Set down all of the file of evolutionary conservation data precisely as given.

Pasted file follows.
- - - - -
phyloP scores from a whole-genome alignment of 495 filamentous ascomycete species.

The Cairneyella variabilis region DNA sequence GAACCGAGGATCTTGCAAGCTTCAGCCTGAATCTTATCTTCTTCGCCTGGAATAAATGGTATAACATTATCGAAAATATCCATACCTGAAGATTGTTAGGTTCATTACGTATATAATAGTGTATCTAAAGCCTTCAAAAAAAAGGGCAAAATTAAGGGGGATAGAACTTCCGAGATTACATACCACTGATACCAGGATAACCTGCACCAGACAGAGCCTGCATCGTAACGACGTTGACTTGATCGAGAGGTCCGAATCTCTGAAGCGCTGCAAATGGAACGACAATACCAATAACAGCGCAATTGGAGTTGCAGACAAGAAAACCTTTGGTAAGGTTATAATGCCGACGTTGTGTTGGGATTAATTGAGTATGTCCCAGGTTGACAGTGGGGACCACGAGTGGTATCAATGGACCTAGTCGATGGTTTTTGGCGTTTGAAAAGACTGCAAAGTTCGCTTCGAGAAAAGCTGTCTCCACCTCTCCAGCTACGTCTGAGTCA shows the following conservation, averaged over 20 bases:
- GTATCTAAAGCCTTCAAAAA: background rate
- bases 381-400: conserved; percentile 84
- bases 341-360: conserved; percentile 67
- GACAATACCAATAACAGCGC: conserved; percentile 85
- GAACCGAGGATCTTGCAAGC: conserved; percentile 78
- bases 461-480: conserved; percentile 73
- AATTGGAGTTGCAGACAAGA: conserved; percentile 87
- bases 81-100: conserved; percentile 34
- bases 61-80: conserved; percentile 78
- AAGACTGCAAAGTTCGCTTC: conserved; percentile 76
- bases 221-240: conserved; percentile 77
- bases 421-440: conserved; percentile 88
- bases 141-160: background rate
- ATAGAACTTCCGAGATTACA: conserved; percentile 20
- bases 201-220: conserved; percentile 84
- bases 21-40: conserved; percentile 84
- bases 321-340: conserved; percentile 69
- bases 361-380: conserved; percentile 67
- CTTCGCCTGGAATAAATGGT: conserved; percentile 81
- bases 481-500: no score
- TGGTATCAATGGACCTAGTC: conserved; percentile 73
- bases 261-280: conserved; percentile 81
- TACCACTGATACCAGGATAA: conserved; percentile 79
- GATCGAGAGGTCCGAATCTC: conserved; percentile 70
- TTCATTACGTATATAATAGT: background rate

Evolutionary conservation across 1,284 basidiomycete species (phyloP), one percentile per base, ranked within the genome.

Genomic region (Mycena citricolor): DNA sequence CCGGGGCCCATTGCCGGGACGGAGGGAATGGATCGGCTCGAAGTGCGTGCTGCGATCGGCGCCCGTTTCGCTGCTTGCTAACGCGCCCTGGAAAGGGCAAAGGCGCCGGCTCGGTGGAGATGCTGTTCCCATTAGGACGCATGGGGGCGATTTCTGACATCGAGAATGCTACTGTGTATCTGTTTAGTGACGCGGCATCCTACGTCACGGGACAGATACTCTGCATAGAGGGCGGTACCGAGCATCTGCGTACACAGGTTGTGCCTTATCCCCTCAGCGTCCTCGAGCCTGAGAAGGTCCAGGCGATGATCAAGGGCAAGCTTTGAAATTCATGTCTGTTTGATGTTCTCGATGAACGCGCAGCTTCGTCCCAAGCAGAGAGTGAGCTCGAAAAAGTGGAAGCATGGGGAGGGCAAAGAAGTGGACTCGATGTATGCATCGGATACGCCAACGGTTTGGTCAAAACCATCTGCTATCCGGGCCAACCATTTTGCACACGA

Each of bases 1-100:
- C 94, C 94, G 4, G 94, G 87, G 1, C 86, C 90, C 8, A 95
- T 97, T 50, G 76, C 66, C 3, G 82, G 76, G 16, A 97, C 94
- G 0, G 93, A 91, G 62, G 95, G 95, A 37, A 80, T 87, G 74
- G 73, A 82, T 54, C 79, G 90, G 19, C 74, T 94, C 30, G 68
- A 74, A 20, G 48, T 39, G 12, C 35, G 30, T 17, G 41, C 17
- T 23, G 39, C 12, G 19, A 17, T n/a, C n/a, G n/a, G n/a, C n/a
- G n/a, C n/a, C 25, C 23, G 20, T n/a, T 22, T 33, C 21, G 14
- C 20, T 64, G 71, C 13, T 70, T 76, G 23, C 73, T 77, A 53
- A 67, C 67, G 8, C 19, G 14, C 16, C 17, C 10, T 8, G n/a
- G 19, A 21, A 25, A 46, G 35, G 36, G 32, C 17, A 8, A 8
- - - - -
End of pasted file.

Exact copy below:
phyloP scores from a whole-genome alignment of 495 filamentous ascomycete species.

The Cairneyella variabilis region DNA sequence GAACCGAGGATCTTGCAAGCTTCAGCCTGAATCTTATCTTCTTCGCCTGGAATAAATGGTATAACATTATCGAAAATATCCATACCTGAAGATTGTTAGGTTCATTACGTATATAATAGTGTATCTAAAGCCTTCAAAAAAAAGGGCAAAATTAAGGGGGATAGAACTTCCGAGATTACATACCACTGATACCAGGATAACCTGCACCAGACAGAGCCTGCATCGTAACGACGTTGACTTGATCGAGAGGTCCGAATCTCTGAAGCGCTGCAAATGGAACGACAATACCAATAACAGCGCAATTGGAGTTGCAGACAAGAAAACCTTTGGTAAGGTTATAATGCCGACGTTGTGTTGGGATTAATTGAGTATGTCCCAGGTTGACAGTGGGGACCACGAGTGGTATCAATGGACCTAGTCGATGGTTTTTGGCGTTTGAAAAGACTGCAAAGTTCGCTTCGAGAAAAGCTGTCTCCACCTCTCCAGCTACGTCTGAGTCA shows the following conservation, averaged over 20 bases:
- GTATCTAAAGCCTTCAAAAA: background rate
- bases 381-400: conserved; percentile 84
- bases 341-360: conserved; percentile 67
- GACAATACCAATAACAGCGC: conserved; percentile 85
- GAACCGAGGATCTTGCAAGC: conserved; percentile 78
- bases 461-480: conserved; percentile 73
- AATTGGAGTTGCAGACAAGA: conserved; percentile 87
- bases 81-100: conserved; percentile 34
- bases 61-80: conserved; percentile 78
- AAGACTGCAAAGTTCGCTTC: conserved; percentile 76
- bases 221-240: conserved; percentile 77
- bases 421-440: conserved; percentile 88
- bases 141-160: background rate
- ATAGAACTTCCGAGATTACA: conserved; percentile 20
- bases 201-220: conserved; percentile 84
- bases 21-40: conserved; percentile 84
- bases 321-340: conserved; percentile 69
- bases 361-380: conserved; percentile 67
- CTTCGCCTGGAATAAATGGT: conserved; percentile 81
- bases 481-500: no score
- TGGTATCAATGGACCTAGTC: conserved; percentile 73
- bases 261-280: conserved; percentile 81
- TACCACTGATACCAGGATAA: conserved; percentile 79
- GATCGAGAGGTCCGAATCTC: conserved; percentile 70
- TTCATTACGTATATAATAGT: background rate

Evolutionary conservation across 1,284 basidiomycete species (phyloP), one percentile per base, ranked within the genome.

Genomic region (Mycena citricolor): DNA sequence CCGGGGCCCATTGCCGGGACGGAGGGAATGGATCGGCTCGAAGTGCGTGCTGCGATCGGCGCCCGTTTCGCTGCTTGCTAACGCGCCCTGGAAAGGGCAAAGGCGCCGGCTCGGTGGAGATGCTGTTCCCATTAGGACGCATGGGGGCGATTTCTGACATCGAGAATGCTACTGTGTATCTGTTTAGTGACGCGGCATCCTACGTCACGGGACAGATACTCTGCATAGAGGGCGGTACCGAGCATCTGCGTACACAGGTTGTGCCTTATCCCCTCAGCGTCCTCGAGCCTGAGAAGGTCCAGGCGATGATCAAGGGCAAGCTTTGAAATTCATGTCTGTTTGATGTTCTCGATGAACGCGCAGCTTCGTCCCAAGCAGAGAGTGAGCTCGAAAAAGTGGAAGCATGGGGAGGGCAAAGAAGTGGACTCGATGTATGCATCGGATACGCCAACGGTTTGGTCAAAACCATCTGCTATCCGGGCCAACCATTTTGCACACGA

Each of bases 1-100:
- C 94, C 94, G 4, G 94, G 87, G 1, C 86, C 90, C 8, A 95
- T 97, T 50, G 76, C 66, C 3, G 82, G 76, G 16, A 97, C 94
- G 0, G 93, A 91, G 62, G 95, G 95, A 37, A 80, T 87, G 74
- G 73, A 82, T 54, C 79, G 90, G 19, C 74, T 94, C 30, G 68
- A 74, A 20, G 48, T 39, G 12, C 35, G 30, T 17, G 41, C 17
- T 23, G 39, C 12, G 19, A 17, T n/a, C n/a, G n/a, G n/a, C n/a
- G n/a, C n/a, C 25, C 23, G 20, T n/a, T 22, T 33, C 21, G 14
- C 20, T 64, G 71, C 13, T 70, T 76, G 23, C 73, T 77, A 53
- A 67, C 67, G 8, C 19, G 14, C 16, C 17, C 10, T 8, G n/a
- G 19, A 21, A 25, A 46, G 35, G 36, G 32, C 17, A 8, A 8